Rather than remedy this situation, I now feel it is important to let the nature of our method be revealed as indicative of an insidious truth: from the first conversation through the final symposium, the unexamined white impulse to have a simple conversation within existing social networks reinforced the deeply segregated nature of those networks, excluding many andcementing the terms of discussion along segregated lines. Existing social networks, unconsidered by white artists, reflect a deeply racist and systemic history still at work in North Carolina.
And so we were left with what to do. Certainly, the answer is related to work on a generational scale that dwarfs the arts, work that is already underway in many spaces. What to do is less about token diversity and more about building real relationships beyond the easy, existing social networks of artists—networks that are often the products of a racist society.
Perhaps it's about cultivating the curiosity to show up in other spaces, as to foster the conditions for new relationships to blossom across segregated networks. I am speaking to white people, as people of color already are doing enormous work on this issue. We white artists need to consider what it means to show up if we want our own spaces and networks to be more than reflections of an oppressive system.
So perhaps the problematic nature of our initial decision has value in that it provides an opportunity to reconsider the terms of conversations about art, who shows up to those conversations, and how they are or are not invited in the first place. Perhaps one value of art is that its networks can be a scaffold that takes shape around greater structural problems in society, becoming a frame through which those problems might be revealed and addressed.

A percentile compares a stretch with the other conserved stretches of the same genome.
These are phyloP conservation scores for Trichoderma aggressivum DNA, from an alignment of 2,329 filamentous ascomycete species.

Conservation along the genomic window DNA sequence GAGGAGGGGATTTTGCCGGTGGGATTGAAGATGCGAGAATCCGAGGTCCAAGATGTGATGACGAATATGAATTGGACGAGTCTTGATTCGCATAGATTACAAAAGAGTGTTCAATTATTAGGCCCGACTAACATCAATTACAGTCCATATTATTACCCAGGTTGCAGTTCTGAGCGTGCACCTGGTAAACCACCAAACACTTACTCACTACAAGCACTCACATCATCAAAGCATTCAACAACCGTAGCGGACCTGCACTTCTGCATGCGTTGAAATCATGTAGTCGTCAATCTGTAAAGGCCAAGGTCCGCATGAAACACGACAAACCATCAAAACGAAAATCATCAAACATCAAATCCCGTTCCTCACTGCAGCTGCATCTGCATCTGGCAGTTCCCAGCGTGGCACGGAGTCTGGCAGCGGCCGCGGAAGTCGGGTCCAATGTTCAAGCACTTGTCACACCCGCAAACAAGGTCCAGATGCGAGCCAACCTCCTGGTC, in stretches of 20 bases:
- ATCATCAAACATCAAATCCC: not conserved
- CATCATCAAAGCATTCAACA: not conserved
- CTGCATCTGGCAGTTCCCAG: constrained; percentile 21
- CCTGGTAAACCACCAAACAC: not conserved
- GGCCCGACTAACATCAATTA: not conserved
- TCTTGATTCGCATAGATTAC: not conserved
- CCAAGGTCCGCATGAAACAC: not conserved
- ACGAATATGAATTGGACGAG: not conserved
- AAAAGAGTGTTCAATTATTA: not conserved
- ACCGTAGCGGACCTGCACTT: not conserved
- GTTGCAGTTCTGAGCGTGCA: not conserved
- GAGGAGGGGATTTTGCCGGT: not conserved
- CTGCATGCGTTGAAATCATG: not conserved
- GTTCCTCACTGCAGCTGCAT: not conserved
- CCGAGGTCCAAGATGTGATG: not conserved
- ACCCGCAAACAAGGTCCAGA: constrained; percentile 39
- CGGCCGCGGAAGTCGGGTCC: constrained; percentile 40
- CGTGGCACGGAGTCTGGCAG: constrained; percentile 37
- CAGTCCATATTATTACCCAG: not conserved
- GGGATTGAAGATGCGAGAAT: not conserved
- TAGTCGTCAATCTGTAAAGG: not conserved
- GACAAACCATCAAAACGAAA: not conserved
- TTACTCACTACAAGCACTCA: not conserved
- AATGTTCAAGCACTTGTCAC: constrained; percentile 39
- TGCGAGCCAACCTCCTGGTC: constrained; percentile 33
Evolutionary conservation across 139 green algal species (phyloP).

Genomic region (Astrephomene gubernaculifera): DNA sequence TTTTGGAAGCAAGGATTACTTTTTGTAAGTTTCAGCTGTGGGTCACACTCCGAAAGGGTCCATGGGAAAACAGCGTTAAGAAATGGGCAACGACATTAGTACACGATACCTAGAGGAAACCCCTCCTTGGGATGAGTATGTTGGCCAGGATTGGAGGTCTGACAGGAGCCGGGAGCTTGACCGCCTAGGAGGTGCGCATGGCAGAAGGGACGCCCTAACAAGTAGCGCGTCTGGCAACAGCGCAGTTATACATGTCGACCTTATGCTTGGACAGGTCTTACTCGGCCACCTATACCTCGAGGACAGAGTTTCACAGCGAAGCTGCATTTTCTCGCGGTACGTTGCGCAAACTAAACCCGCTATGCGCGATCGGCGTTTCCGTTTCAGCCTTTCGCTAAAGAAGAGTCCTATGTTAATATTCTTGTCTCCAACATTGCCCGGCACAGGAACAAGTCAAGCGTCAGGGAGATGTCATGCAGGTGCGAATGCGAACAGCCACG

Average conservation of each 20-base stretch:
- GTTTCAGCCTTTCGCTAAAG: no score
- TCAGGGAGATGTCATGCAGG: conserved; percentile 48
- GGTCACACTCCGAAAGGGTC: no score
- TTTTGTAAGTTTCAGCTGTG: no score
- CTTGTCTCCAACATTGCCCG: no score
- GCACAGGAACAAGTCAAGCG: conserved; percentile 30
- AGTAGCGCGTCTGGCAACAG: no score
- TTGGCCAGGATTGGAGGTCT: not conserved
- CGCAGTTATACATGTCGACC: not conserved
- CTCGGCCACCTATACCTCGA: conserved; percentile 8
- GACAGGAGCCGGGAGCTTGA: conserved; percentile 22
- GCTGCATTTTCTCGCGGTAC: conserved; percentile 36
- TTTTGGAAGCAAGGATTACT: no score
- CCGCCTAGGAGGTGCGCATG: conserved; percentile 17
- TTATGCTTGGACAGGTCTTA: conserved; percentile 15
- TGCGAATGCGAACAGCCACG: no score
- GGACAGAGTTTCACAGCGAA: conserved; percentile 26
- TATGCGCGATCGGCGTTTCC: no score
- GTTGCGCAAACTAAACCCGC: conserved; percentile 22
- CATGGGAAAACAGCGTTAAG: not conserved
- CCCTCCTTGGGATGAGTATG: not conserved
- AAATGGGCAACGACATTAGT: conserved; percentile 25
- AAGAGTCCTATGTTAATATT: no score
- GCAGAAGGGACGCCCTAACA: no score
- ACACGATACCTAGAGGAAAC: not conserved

One example of broad social injustice being addressed through the lens of the art world was the Art Worker's Coalition in the late sixties. As a loosely assembled network of multidisciplinary artists, the AWC protested a homogenized, exclusive art world, specifically, the sometimes exploitative relationship between art institutions and artists.
The legacy of the AWC's work can be felt in several movements today. One is the New York-based nonprofit Working Artists and the Greater Economy. (My analysis draws heavily on W.A.G.E.'s research, located at www.wageforwork.com.) Articulating Value encountered W.A.G.E. through a set of questions we began asking our friends and colleagues: What are artists paid in your field? What should they be paid?
These questions relate to my second naive assumption: that the primary barrier to a robust and monetized independent arts culture in America is a lack of public funding.
Once again, the problem proved more complex than I thought. It involves not only public funding structures but also nonprofit arts institutions, and the ways we, as individual artists, relate to them and one another. It was striking that, in response to the question about artist payment, few offered a considered numerical answer. More often, the answers were either equivocal paragraphs on the nature of art and capitalism or cynical one-liners. Either few wanted to answer our question or few knew how to.
Most important, these responses betrayed a lack of meaningful reference points about how much artists should be paid—or any frame of reference for the value of artist labor in monetary terms.